Measure T falls just short in Grass Valley |

Measure T falls just short in Grass Valley

It’s back to the drawing board for Measure T, which earned a majority of voters’ approval but not the two-thirds it needed to see the sales tax measure pass.

Measure T would have levied a half-cent sales tax in Grass Valley, raising $72 million to fund four transportation-related projects over the next 20 years.

But Mayor Gerard Tassone said the City Council will look into holding a special election to put it before voters again.

“We’ll just figure out what to do next,” said Tassone, who decided not to run for re-election so he could devote himself to supporting the measure.

“People don’t like to raise taxes,” said Chauncey Poston, a Grass Valley City Council candidate who was celebrating his apparent victory at the Main Street Cafe.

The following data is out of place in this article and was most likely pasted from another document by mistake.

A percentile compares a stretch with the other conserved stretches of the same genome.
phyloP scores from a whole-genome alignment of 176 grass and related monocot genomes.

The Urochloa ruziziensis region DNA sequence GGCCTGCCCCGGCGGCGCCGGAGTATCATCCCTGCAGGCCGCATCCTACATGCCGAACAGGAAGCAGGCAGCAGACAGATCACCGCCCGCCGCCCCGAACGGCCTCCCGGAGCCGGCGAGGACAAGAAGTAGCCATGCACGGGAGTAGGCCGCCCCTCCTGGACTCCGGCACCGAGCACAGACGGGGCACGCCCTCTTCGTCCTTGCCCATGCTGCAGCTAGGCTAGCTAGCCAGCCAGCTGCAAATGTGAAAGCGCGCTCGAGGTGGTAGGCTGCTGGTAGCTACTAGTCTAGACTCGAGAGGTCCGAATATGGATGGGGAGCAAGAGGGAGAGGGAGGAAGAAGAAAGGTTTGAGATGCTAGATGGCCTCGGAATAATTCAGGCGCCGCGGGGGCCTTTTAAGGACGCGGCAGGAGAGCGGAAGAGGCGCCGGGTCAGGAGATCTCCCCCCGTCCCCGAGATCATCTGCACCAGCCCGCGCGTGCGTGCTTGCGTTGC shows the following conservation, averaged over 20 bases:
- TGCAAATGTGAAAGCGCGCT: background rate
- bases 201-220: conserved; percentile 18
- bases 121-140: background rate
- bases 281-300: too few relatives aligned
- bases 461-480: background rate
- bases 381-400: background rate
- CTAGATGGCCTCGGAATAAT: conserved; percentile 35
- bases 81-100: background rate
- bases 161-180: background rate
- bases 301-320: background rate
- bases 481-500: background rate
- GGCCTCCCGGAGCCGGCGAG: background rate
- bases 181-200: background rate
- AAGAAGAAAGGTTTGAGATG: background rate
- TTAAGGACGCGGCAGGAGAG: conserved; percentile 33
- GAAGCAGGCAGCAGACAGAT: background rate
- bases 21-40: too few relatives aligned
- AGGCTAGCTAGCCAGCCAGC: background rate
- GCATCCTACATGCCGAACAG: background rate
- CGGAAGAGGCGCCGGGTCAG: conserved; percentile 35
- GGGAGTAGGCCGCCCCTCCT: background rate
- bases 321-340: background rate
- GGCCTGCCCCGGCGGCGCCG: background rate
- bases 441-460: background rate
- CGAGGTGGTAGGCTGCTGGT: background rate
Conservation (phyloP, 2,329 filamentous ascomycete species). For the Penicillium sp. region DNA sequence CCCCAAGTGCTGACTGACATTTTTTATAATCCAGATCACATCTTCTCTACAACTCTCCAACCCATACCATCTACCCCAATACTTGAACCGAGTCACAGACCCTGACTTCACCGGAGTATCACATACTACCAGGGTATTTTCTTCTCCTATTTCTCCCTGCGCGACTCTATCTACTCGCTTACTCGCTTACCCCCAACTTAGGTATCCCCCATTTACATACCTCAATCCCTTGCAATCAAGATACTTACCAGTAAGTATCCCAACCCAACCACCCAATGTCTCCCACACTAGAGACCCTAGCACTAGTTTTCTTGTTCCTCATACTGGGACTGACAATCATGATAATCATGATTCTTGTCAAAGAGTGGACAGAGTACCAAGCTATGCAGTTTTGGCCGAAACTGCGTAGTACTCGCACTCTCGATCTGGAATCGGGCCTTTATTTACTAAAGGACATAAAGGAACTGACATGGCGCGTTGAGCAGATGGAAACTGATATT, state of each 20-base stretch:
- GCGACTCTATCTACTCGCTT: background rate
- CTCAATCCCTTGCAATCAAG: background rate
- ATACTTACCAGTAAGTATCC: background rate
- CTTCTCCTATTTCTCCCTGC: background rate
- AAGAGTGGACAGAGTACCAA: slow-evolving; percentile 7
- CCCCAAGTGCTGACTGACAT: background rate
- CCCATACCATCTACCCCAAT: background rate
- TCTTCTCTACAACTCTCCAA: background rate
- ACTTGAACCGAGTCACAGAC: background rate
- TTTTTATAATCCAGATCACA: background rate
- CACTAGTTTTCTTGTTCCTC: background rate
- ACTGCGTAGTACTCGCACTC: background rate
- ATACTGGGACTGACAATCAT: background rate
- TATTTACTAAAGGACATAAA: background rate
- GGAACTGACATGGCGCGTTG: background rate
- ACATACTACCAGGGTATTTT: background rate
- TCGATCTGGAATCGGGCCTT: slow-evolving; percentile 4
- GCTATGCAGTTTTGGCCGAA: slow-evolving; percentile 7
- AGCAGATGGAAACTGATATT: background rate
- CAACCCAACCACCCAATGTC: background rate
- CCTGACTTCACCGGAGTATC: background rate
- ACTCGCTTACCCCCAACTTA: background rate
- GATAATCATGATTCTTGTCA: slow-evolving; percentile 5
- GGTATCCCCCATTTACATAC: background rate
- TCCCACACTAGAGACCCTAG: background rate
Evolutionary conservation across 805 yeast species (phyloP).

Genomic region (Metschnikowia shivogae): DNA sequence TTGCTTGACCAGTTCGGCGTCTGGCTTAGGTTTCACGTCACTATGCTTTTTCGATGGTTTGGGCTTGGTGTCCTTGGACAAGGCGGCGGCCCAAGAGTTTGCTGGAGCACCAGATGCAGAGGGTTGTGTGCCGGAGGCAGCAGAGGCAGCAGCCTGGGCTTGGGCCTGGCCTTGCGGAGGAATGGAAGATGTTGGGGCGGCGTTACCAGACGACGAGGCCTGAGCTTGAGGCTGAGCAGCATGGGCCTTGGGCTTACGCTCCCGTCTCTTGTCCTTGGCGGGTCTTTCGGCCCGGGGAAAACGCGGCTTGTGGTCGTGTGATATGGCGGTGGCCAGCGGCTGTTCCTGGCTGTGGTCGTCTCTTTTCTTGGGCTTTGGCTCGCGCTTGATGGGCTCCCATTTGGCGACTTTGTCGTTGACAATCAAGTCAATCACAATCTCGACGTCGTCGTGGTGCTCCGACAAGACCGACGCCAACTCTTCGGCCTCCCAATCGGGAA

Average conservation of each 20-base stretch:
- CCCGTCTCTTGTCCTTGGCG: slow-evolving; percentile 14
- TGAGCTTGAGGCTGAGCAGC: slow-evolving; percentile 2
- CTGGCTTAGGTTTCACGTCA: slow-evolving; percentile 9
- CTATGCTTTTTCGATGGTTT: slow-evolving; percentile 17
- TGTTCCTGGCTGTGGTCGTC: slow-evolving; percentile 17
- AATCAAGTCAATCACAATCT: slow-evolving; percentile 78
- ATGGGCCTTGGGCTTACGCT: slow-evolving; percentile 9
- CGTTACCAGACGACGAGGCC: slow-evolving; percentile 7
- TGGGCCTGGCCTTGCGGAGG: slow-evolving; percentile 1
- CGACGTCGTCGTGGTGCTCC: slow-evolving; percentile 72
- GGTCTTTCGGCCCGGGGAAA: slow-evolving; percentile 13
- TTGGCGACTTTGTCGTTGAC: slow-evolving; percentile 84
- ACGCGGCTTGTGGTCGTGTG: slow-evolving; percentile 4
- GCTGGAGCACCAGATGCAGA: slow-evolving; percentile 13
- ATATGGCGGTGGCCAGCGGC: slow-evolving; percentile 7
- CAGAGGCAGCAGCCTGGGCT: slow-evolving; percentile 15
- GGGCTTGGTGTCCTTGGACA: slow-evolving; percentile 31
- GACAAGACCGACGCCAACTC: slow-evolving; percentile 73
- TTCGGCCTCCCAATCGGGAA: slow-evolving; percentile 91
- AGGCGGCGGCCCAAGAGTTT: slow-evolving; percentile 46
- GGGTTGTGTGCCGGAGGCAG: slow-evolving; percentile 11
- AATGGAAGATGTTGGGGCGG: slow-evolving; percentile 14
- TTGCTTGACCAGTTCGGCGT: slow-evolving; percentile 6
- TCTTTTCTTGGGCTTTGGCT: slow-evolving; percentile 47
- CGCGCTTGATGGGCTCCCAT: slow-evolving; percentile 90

Getting a two-thirds vote was a big order for voters who may not have agreed with all the projects proposed by the measure, Poston said.

Negative publicity didn’t help, Tassone said. “When people are confused, they vote no,” he said.

A voter packet error last month jumbling Nevada City’s Measure S and Grass Valley’s Measure T also may have contributed to voter confusion.

“That was actually a big blow to Grass Valley,” said Tassone, who added some absentee ballots were submitted before the mix-up was corrected.

Proponents had touted the measure as a way to share the burden of improving infrastructure with both residents and visitors to the area’s shopping hub contributing 5 cents for every $10 spent.

The largest project was an interchange on the Golden Center Freeway at Dorsey Drive, which city officials have sought for two decades.

Proponents said the interchange would free up traffic congestion at major intersections and provide a more direct route from the freeway to the hospital.

Opponents countered the measure would have helped developers and offered minimal relief to congestion.


To contact Staff Writer Laura Brown, e-mail laurab@theunion .com or call 477-4230.

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